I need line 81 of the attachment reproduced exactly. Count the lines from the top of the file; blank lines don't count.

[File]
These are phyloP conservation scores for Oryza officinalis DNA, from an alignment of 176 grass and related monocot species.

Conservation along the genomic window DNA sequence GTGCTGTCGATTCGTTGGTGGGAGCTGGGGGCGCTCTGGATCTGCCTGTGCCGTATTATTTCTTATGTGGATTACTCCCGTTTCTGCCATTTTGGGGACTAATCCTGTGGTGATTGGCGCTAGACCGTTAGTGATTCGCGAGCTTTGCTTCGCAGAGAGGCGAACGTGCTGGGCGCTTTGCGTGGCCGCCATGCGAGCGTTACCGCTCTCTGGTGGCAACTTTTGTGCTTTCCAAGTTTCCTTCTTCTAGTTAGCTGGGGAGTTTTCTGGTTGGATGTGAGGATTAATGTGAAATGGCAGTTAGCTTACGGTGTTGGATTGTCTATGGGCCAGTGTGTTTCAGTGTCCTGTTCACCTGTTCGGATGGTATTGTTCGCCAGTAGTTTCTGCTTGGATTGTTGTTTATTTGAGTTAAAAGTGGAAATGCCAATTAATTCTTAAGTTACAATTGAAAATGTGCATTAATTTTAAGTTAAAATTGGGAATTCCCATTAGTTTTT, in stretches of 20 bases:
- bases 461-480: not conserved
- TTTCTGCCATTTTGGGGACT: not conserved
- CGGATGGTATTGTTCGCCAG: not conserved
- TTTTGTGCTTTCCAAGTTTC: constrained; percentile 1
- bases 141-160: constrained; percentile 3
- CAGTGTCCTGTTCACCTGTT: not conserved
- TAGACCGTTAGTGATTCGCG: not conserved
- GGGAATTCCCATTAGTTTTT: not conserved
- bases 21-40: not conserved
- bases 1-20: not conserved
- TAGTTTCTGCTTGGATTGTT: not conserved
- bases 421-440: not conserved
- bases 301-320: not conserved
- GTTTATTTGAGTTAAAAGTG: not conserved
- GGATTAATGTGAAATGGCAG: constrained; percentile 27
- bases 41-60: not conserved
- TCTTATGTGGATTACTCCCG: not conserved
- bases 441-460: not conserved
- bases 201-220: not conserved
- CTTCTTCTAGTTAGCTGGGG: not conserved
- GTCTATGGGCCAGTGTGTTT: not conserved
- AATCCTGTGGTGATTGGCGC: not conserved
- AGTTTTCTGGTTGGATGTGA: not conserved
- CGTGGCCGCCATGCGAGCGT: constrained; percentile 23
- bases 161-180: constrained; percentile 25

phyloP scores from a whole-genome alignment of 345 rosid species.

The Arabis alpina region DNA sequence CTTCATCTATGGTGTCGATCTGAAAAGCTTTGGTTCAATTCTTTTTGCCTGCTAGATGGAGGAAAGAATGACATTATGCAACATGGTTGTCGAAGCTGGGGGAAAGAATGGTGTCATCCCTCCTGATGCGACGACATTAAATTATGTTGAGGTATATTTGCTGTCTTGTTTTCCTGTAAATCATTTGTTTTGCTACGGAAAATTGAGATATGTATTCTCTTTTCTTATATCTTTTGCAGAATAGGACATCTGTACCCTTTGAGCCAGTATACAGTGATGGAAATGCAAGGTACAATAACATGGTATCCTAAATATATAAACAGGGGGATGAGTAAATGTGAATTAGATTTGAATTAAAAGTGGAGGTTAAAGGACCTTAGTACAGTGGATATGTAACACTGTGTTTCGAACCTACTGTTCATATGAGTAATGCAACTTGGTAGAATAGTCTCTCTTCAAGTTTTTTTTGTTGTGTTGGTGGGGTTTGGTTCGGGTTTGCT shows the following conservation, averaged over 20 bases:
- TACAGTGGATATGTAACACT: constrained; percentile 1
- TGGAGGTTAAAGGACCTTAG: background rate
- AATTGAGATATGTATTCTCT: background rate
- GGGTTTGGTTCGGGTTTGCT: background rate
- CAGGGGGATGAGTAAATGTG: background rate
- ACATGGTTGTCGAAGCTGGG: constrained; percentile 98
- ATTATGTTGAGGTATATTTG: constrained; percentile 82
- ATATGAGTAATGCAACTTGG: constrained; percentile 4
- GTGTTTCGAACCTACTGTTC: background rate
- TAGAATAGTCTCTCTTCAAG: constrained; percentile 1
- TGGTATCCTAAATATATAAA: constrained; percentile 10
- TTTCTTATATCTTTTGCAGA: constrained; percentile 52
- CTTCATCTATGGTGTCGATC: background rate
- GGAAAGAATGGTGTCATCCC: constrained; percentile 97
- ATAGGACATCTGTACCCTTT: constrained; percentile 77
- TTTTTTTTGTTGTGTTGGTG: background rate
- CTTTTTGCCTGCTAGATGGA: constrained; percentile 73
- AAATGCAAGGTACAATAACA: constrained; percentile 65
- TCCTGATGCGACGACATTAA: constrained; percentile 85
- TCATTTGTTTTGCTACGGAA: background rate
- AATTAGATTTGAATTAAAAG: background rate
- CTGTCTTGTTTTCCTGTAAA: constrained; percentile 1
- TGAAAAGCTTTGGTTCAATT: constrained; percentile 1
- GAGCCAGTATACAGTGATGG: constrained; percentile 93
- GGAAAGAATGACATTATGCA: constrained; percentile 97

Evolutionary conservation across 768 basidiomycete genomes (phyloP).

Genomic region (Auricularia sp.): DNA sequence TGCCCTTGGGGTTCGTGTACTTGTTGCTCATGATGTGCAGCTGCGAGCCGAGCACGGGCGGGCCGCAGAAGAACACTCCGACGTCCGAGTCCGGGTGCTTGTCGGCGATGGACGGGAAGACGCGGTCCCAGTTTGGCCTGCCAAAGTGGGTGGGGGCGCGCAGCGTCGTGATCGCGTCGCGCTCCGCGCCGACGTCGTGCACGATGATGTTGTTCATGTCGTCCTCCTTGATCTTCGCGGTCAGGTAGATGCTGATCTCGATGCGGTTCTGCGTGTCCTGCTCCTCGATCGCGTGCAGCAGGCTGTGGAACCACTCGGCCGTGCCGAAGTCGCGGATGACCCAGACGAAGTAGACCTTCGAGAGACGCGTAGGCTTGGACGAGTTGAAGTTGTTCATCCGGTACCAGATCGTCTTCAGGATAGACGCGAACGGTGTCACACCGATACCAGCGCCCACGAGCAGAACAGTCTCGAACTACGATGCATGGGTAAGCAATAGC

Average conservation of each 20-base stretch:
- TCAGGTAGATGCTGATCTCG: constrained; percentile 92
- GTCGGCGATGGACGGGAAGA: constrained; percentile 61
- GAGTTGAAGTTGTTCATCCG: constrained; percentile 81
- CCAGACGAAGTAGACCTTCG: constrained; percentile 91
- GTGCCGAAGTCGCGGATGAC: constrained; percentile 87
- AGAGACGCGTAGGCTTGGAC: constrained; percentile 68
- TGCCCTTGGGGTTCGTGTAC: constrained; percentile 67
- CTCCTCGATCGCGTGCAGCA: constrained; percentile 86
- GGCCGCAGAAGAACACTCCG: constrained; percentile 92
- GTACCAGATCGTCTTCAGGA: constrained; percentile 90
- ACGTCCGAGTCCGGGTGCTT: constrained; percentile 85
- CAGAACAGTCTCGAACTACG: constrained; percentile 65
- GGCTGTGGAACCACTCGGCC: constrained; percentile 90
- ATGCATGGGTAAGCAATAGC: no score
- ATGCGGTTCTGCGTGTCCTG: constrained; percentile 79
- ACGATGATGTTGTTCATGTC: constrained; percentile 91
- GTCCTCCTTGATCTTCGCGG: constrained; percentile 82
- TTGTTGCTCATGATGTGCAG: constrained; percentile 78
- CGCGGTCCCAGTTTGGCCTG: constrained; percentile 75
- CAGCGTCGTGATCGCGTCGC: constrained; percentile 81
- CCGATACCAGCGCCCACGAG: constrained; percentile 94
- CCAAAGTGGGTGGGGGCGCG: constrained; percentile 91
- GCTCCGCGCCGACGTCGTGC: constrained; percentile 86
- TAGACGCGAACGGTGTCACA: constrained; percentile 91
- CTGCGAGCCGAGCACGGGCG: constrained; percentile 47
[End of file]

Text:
- TAGACGCGAACGGTGTCACA: constrained; percentile 91